Monarch Population Crash Continues in 2014


Photo by Tom Baker

This year, 2014, is going to be another bad year for the monarch (Danaus plexippus).

The population of monarchs has declined precipitously in the last two years. It began in 2012 with an unusually warm March, followed by a normally cool April, then an extremely hot and dry summer. That winter saw only 60 million monarchs visiting their overwintering sites in the forests of Mexico. That was down from 350 million the previous winter.


Photo by Bill Reynolds

Other factors contributing to the population decline include deforestation of the oyamel fir forests in Mexico, loss of habitat in the United States, and the effects of the unusually cold spring on the milkweeds in Texas.

In December 2013, the WWF-Telcel Alliance and Mexico’s National Commission for Protected Areas conducted a survey of Mexico’s Monarch Butterfly Biosphere Reserve. Hibernating butterflies occupied only 1.65 acres of the reserve. That was a 44% drop from 2012, when 2.76 acres were covered.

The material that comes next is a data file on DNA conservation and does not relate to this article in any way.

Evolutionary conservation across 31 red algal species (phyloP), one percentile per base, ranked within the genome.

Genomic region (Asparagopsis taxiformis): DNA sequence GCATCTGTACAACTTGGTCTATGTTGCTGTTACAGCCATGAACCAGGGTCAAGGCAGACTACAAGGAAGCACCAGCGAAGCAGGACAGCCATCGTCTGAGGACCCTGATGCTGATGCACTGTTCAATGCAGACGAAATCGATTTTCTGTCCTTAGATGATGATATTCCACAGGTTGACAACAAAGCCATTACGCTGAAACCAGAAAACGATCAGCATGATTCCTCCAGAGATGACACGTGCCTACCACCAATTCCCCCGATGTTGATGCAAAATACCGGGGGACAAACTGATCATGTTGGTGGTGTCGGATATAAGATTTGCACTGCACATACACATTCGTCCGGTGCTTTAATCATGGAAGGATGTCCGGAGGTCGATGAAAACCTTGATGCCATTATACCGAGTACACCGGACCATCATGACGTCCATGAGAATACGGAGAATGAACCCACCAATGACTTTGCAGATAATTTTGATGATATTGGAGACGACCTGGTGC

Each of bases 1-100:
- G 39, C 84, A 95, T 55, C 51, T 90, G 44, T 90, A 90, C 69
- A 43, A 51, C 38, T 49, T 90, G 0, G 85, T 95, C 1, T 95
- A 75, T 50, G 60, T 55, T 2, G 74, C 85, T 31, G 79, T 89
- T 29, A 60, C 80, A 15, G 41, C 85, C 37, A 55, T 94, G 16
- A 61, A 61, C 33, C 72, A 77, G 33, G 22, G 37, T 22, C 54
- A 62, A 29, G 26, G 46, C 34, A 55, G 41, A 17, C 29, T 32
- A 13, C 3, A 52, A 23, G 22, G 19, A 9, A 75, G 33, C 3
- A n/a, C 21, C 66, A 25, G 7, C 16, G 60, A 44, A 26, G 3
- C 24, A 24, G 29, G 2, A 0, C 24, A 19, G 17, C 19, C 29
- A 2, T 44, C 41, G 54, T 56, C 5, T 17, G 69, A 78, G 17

My own observation is that for most of the last decade the monarch has been ubiquitous throughout the state. There was hardly a site I visited where I did not see at least one. Seeing a monarch was as common an occurrence as seeing a common dandelion or hearing a Black-capped Chickadee – they were everywhere. In 2013 monarch sightings were, if not uncommon, at least much less frequent than in recent years. 2014 promises even fewer sightings.

Another migratory butterfly, the red admiral, was uncommon in 2013 after being very common in 2012.

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